YOUTH #SAFETY #TOOLS FOR THE #DIGITAL AGE

SPIRIT LAKE — Paul Farina has watched online threats and bullying run rampant with youth in this digital age.

So the Idaho Internet Crimes Against Children (ICAC) Task Force member and others are reaching out to families to provide tools on how to combat such attacks with a free seminar tonight at 6 at Timberlake Junior High School, 5830 Blackwell Blvd., in Spirit Lake.

“Youth Safety in the Digital World” — presented by ICAC, Kootenai County Juvenile Probation and Spirit Lake Police — will cover topics such as sexting, cyber bullying, dangers of pornography, child sex trafficking, social media, apps, exploitation and messaging.

“This is how kids communicate, and we want families to be more informed so they can make better decisions on how to supervise kids on social media,” Farina said. “We not only want to tell about what’s going on, but we also want to help parents be able to monitor that.”

Due to the mature nature of the information, it is recommended only children 13 and older attend the seminar with their parents. An interactive discussion is encouraged.

Another presenter at the seminar will be Lori Whiteman, a Kootenai County Juvenile Probation officer.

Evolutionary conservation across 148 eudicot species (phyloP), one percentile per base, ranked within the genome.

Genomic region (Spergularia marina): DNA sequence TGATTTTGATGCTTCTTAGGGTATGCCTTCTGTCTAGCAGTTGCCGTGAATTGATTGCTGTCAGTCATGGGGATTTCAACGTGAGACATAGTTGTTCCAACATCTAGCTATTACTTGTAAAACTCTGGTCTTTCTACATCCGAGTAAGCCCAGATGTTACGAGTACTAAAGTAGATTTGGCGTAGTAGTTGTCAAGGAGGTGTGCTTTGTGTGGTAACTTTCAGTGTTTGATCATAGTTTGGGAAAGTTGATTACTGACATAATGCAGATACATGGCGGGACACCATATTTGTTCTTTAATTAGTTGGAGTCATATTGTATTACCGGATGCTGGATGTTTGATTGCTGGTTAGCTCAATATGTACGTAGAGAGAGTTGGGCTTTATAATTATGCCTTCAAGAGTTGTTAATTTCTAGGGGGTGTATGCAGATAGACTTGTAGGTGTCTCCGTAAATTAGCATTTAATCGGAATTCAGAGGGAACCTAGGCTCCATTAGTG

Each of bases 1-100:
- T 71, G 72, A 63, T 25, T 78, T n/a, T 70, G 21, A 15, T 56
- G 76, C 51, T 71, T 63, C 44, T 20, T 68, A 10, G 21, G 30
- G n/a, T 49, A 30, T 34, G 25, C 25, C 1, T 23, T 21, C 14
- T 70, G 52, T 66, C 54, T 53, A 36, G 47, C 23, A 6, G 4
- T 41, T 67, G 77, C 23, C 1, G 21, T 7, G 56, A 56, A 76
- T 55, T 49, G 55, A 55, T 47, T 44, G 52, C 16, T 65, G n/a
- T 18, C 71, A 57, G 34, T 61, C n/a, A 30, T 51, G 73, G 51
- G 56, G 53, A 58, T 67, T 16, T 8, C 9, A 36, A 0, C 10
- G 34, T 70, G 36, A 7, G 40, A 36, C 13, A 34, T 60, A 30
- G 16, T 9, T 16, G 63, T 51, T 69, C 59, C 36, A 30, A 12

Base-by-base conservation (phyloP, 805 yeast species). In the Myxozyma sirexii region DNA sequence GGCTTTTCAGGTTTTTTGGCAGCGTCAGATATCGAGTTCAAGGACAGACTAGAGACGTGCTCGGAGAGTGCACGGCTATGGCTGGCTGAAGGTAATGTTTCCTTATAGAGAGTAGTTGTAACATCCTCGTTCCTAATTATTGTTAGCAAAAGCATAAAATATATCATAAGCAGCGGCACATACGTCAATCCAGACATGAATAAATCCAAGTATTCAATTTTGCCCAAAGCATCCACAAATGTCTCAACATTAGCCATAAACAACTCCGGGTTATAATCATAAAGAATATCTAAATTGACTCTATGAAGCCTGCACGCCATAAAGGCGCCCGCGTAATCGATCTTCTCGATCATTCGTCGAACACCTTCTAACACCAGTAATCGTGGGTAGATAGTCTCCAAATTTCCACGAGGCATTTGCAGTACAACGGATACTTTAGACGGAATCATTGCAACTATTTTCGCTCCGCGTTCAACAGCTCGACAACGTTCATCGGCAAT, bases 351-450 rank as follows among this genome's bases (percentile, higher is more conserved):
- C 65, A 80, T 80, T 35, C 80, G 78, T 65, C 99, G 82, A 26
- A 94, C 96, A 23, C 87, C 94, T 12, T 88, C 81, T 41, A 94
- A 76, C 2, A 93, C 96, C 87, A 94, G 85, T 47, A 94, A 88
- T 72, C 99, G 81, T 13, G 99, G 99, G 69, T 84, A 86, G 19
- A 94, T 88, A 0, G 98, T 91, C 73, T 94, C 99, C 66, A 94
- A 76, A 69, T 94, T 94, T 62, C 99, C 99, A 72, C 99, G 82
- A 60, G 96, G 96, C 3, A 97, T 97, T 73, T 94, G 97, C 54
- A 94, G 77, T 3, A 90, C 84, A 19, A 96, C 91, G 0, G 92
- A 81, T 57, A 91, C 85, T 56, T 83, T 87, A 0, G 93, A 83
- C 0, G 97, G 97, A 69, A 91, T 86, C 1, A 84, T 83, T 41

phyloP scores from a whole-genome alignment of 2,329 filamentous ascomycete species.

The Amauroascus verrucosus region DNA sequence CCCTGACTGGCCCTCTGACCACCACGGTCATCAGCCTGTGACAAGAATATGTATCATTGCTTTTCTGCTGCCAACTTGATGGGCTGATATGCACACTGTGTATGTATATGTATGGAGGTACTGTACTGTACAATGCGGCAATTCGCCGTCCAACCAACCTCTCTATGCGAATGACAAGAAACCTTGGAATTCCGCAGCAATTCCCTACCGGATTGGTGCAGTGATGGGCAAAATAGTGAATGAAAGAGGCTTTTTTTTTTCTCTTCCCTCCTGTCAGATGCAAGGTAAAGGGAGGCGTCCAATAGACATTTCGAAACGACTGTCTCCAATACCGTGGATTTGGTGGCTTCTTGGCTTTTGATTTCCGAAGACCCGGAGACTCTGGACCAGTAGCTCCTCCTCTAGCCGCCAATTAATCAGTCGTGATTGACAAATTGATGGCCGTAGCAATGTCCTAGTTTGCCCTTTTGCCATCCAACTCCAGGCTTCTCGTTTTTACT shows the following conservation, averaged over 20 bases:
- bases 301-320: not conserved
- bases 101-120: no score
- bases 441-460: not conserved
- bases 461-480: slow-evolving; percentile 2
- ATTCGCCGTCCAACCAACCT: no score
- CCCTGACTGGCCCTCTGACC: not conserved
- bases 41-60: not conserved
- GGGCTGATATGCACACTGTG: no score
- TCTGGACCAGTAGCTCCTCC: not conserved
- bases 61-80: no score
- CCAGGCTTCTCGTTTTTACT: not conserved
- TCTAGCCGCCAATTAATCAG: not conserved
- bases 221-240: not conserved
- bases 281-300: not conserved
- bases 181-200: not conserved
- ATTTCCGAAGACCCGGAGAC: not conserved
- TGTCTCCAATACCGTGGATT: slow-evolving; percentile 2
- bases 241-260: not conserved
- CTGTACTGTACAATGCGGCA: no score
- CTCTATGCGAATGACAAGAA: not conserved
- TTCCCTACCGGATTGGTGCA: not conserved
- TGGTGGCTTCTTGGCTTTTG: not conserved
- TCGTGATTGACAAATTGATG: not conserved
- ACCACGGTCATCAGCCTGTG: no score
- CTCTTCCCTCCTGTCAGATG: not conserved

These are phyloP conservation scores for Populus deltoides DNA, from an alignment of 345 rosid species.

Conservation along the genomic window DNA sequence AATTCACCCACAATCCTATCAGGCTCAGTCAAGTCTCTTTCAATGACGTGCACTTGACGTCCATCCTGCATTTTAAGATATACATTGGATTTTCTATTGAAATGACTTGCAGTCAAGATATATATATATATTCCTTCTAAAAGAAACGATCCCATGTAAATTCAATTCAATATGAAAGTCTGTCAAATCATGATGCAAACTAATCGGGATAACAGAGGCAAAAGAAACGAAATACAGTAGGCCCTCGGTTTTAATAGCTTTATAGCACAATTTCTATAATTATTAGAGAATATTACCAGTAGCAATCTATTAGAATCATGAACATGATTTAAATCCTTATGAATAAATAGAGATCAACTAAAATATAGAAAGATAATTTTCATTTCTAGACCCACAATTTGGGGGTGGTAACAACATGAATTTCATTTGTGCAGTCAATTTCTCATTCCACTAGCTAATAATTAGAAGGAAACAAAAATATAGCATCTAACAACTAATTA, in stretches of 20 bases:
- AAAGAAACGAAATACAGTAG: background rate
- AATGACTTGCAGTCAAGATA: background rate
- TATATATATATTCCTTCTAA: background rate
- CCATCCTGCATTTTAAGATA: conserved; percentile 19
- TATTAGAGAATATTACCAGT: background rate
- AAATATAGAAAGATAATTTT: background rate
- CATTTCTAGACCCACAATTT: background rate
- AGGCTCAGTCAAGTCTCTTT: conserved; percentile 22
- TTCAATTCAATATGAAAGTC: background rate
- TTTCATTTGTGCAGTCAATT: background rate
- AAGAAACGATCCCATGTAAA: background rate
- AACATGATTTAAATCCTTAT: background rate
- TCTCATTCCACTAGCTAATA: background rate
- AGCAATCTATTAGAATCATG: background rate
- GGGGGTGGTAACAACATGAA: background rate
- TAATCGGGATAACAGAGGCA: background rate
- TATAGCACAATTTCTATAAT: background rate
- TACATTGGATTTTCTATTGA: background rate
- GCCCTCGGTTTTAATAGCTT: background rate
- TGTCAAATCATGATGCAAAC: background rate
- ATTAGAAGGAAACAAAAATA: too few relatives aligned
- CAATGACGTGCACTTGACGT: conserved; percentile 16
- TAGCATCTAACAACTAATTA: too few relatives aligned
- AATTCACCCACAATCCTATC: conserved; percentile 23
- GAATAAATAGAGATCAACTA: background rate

“With so many headlines about online threats and bullying, we thought it would be great to offer education at the parental level on how to handle it,” said Heather McDaniel, Spirit Lake Police administrative assistant. “It’s no secret that online bullying and social media misuse is a problem running rampant, not just in our area, but everywhere.

“Our hope is that we can educate them on the very real risks kids are exposed to online, how to respond should their children be involved in inappropriate activity either as a victim or as an offender and ways to be proactive about monitoring online activity.”

Farina said most phone companies offer apps that parents can use to limit the hours their children can spend on the internet.

“The victims are younger and young, and some parents just can’t keep up with the technology,” he said.

Farina said parents and students will be educated on the dangers of exchanging or posting nude photos and the ramifications of doing so.

He said ICAC, which was formed as a statewide task force in 2013, is open to presenting seminars to schools, churches and groups.

Those with questions can also email Farina at pfarina@kcgov.us. There is no need to RSVP for tonight’s seminar.